The most cogent and lasting legacy of the Biedermeier life style is its furniture and fittings. In fact the furniture style also sprang from Classicism. As Georg Himmelheber says, "Its anthology of forms was ultimately created by Antiquity." Surfaces are flat, and decorative elements are developed out of geometrical shapes; it is more comfortable in every way than the rigid forms of the Empire style, having elegant curves and upholstered seats, couches, and armchairs. It also differed from the previous and subsequent styles, respectively, by being no longer artist-designed and not yet mass-produced. Craftsmen made these pieces of furniture by hand, for bourgeois families of the same social standing as themselves. The favored suite in this style consists of a couch and armchairs, or chairs arranged about a round or oval table, suggesting the intimacy of a family or group of friends. A typical piece of comfortable furniture in the period was a rocking chair with a footstool; a glass cabinet or shelved stand would be used for display.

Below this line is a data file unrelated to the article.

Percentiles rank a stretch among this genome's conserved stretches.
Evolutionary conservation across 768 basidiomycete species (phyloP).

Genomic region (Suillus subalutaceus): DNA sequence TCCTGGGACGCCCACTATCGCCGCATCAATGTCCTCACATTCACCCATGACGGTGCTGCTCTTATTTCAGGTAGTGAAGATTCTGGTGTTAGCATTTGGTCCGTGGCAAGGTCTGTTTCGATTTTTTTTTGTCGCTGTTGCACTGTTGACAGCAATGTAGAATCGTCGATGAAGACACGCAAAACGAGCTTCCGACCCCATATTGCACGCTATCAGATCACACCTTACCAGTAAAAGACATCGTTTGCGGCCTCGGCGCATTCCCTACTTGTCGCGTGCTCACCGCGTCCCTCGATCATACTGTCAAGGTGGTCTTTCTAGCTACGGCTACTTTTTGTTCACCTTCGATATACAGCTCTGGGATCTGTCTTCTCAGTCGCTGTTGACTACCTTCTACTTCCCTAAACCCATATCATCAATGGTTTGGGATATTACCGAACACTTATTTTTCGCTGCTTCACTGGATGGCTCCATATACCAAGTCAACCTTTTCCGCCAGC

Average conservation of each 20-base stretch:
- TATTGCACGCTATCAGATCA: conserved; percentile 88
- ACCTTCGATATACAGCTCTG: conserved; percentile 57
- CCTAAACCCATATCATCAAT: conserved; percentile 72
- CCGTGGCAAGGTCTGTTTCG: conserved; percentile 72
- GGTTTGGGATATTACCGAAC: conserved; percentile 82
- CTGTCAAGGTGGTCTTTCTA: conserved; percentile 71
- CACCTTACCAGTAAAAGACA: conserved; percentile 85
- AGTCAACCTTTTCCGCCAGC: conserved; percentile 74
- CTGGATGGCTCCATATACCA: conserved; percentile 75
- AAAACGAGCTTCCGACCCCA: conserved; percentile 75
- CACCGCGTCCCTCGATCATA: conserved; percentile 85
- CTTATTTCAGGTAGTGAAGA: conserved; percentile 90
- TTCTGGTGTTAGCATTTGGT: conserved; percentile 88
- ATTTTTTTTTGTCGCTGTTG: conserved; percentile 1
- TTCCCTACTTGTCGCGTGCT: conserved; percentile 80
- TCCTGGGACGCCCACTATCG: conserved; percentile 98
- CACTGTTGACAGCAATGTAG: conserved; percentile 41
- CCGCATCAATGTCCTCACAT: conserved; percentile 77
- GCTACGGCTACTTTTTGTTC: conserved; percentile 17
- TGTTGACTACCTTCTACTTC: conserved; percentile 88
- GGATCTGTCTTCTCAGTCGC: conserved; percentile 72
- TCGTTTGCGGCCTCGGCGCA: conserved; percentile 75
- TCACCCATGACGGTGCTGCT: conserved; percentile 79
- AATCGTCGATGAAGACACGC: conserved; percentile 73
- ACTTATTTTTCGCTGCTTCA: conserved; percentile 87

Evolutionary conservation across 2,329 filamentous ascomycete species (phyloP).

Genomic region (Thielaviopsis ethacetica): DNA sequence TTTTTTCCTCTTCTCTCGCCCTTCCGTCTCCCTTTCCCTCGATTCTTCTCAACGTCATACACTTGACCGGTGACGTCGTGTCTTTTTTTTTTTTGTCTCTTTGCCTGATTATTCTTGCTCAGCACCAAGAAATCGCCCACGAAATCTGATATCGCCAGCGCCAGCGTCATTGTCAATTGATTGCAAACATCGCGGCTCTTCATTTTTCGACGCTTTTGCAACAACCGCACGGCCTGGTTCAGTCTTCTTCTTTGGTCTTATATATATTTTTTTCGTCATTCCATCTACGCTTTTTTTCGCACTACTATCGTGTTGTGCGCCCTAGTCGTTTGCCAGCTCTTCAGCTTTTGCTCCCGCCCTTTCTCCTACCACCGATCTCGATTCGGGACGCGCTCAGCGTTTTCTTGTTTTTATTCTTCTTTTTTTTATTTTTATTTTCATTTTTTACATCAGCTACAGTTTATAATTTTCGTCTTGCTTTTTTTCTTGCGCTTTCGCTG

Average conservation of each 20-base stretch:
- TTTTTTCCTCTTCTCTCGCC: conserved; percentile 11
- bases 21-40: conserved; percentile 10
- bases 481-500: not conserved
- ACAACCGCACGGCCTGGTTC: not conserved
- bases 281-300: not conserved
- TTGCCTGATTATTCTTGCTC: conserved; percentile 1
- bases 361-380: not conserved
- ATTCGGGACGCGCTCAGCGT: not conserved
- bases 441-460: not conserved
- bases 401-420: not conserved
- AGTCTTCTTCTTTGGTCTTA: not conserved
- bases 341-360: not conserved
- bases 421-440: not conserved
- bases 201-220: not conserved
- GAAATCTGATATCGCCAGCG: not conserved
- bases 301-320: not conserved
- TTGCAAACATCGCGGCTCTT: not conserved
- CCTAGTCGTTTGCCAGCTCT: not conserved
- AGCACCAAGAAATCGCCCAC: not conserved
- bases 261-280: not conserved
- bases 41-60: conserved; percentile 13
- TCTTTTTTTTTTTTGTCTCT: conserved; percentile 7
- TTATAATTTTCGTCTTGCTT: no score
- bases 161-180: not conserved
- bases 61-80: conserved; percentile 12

Excerpted from The Garden and the Workshop by Péter Hanák. Copyright © 1998 Princeton University Press. Excerpted by permission of PRINCETON UNIVERSITY PRESS.
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Table of Contents
List of Illustrations
Introductory Reflections on Cultural History
Ch. 1 Urbanization and Civilization: Vienna and Budapest in the Nineteenth Century 3
Ch. 2 The Image of the Germans and the Jews in the Hungarian Mirror of the Nineteenth Century 44
Ch. 3 The Garden and the Workshop: Reflections on Fin-de-Siecle Culture in Vienna and Budapest 63
Ch. 4 The Alienation of Death in Budapest and Vienna at the Turn of the Century 98
Ch. 5 The Start of Endre Ady's Literary Career (1903-1905) 110
Ch. 6 The Cultural Role of the Vienna-Budapest Operetta 135
Ch. 7 Social Marginality and Cultural Creativity in Vienna and Budapest (1890-1914) 147
Ch. 8 Vox Populi: Intercepted Letters in the First World War 179